Auburn is the quintessential California city. Its history reflects the history of the state itself from its early beginnings as a Native American village of the Nisenan band of the Maidu tribe to the tent city of miners camped along Auburn Ravine during the Gold Rush of 1849 and from its role in building the Transcontinental Railroad to the vibrant city that offers its residents all the modern conveniences of 21st century America while jealously guarding its small town reputation.
While the Gold Rush brought many to the area in search of instant wealth and untold riches, others came with the dream of building a more permanent community that would eventually become the Gateway to the Sierra and the economic and cultural hub of a fast growing region. It was those early entrepreneurs who built businesses and participated in the civic life of Auburn always with the idea of making the city a better place to live and work.
In 1906 those visionaries established the Auburn Chamber of Commerce to, in the words of their charter, “have a central body, always organized and always ready to take up any proposition for the public good.” With those simple but direct words to guide them they set about their task. From 1906 through the 1940s the main job was taking a small mining and railroad town and transforming it into a modern city. Basic infrastructure was needed so the Chamber supported the building of permanent streets, helped pass bonds for sewers, formed committees to assist the city government in building a City Hall and firehouse, and helped the city raise funds for the present day Auburn Municipal Airport.
But building the infrastructure needs for a growing city only tells part of the story because a city is more than just roads and buildings. A city is most importantly its people. And the one question that people ask themselves when they chose a place to settle down is, “What is the quality of life there?”
In Auburn’s case the answer is self evident from the moment you set foot on her historic streets, shop in her many retail venues, buy a home in one of her quaint home communities, visit her art and antique galleries, eat in her various restaurants with food for all tastes, or experience the many natural wonders of the area.
Whether you can trace your roots back to the Gold Rush or you just moved here last week from the Bay Area or beyond, Auburn will instantly feel like your hometown.
With respect for the past and with a keen eye focused on the future, the Auburn Chamber of Commerce will continue to do its part in making Auburn the place whose citizens will be proud to say, “I’m from Auburn, California!”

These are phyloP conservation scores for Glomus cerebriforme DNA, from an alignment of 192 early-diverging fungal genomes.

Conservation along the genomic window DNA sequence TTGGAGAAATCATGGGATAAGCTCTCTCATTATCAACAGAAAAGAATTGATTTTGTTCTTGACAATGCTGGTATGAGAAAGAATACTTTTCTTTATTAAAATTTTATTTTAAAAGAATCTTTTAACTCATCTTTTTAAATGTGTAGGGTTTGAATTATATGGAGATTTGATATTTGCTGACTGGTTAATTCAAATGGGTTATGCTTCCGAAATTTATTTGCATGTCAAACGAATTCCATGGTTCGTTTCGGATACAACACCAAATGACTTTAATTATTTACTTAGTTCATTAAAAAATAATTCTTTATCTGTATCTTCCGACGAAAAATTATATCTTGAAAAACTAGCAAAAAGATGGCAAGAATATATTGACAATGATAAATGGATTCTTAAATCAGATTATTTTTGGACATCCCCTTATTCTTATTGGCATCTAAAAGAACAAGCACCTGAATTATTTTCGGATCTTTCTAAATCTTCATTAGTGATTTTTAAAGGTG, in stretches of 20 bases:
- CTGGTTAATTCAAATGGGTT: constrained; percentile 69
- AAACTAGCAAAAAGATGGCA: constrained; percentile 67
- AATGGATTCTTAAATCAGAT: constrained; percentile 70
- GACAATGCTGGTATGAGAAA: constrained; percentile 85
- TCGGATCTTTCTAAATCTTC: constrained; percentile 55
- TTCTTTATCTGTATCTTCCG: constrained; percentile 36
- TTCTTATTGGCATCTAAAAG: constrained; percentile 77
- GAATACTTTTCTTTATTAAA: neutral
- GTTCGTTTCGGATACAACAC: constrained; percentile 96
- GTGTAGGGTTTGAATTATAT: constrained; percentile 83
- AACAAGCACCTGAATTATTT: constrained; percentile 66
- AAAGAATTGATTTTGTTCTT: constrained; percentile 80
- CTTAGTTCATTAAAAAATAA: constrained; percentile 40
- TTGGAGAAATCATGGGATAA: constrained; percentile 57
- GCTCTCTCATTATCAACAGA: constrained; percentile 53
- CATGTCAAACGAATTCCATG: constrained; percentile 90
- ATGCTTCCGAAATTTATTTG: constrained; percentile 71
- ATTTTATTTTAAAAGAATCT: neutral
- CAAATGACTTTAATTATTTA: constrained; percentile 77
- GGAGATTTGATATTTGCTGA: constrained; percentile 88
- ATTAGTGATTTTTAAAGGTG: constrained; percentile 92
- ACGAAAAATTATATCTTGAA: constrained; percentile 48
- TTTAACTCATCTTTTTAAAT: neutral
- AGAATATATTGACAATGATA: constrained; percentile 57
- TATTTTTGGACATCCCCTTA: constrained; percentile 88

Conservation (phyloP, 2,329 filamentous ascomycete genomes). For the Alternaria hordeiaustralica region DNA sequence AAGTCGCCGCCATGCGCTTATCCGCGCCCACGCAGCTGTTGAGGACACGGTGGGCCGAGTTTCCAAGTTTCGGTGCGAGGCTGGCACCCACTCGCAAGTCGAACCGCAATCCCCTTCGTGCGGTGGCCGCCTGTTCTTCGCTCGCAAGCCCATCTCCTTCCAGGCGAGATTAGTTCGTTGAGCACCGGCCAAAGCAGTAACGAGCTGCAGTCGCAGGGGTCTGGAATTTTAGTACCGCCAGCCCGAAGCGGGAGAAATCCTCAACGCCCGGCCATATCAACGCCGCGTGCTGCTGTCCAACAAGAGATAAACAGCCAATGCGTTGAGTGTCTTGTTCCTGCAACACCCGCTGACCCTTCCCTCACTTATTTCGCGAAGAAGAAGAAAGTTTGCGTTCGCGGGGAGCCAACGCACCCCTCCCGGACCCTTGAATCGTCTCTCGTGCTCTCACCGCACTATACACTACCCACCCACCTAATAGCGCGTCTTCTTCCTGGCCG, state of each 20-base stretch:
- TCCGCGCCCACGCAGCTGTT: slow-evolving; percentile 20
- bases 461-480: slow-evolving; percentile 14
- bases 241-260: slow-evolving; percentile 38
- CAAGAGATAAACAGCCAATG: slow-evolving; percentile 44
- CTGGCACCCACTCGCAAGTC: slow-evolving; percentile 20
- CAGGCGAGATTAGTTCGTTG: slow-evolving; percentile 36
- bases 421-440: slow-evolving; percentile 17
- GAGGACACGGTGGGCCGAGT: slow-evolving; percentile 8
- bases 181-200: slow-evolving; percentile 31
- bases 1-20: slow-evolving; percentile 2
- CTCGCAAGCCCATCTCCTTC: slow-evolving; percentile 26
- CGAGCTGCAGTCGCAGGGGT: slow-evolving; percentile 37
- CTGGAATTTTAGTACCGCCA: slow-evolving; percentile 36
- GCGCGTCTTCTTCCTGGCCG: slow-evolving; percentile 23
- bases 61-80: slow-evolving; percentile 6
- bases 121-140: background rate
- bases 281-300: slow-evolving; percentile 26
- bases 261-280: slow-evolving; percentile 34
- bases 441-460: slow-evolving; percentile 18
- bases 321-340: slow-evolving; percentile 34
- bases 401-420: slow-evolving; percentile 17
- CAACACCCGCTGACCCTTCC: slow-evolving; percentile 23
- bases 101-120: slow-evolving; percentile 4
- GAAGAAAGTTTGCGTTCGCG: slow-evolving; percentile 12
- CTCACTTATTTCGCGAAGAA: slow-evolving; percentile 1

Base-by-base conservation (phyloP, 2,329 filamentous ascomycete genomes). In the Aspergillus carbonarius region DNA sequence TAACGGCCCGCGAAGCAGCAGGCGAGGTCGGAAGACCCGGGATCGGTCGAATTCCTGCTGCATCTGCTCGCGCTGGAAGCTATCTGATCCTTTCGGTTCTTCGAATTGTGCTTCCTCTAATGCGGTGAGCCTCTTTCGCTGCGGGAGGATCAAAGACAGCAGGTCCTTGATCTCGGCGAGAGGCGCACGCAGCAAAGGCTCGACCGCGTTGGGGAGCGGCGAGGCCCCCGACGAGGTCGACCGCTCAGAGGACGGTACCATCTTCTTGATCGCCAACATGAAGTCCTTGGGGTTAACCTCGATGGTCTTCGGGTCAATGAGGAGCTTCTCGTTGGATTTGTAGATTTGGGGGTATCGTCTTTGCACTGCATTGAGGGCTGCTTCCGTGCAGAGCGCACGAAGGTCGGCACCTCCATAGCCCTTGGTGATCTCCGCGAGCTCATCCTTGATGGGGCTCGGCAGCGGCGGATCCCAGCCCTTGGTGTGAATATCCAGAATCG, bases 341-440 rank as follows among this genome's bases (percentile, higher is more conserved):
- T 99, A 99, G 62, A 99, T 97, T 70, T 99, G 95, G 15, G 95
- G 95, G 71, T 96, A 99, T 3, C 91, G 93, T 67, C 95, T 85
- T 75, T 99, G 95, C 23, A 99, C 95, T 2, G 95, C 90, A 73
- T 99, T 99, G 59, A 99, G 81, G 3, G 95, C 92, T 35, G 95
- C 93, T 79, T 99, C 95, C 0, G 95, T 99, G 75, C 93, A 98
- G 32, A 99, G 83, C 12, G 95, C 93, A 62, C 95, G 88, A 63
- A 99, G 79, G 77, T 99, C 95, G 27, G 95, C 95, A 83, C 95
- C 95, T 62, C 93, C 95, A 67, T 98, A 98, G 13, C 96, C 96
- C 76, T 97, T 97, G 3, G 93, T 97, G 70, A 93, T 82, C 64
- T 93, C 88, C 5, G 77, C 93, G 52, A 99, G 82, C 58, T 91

About twelve miles "as the crow flies" from Auburn is a small town on the South Fork of the American River called Coloma. It was there on January 24, 1848 that gold was discovered setting in motion the California Gold Rush which would change California forever. It was also responsible for the establishment of a small mining settlement that eventually became the City of Auburn
There are many historic areas to visit in and around Auburn because it was once and still is the “crossroads of the Gold Country”. It is where the old mining trail which is now Highway 49 crosses the old right of way of the Transcontinental Railroad that Interstate 80 now follows.
Take a walk around Old Town or Downtown and you will instantly be transformed to another century and a time long past. If you close your eyes you can almost see the streets crowded with miners and merchants, wagons laden with goods headed for the mines and newcomers getting supplies to go strike it rich. Listen carefully and you can hear the sounds of hammers and saws building a city where nothing had existed before and the shouts of those celebrating their newfound fortunes. These are the sights and sounds one might have heard 150 years ago and if you let your imagination go it will take you back there.
But there is so much more. Auburn is the endurance Capital of the World that annually hosts one of most prestigious endurance rides on the planet. It is the Western States Trail Ride popularly known as the Tevis Cup Ride. The ride follows a hundred mile course from Tahoe to Auburn that is grueling for both horse and rider and has participants from around the world. Auburn also hosts endurance events in mountain biking, running and triathlons.
Or maybe you just want to take a leisurely drive in the Gold Country turning your car onto Highway 49 and heading to the nearby historic towns of Grass Valley or Nevada City. Maybe it’s taking the family to Coloma for a living history lesson at Gold Discovery Park.
And when your day is done, come back to Auburn and rest at one of the six hotels or one of the local bed and breakfast inns before you go out that evening to dine at one of Auburn’s many eclectic restaurants. And you might want to cap the night listening to music at one of many venues.
When you leave Auburn to return home it is almost guaranteed that you will think of something you missed and will want to come again. Because there is so much to see and do you can’t do everything in one trip. So come back when you can and experience again the foothills hospitality of Auburn.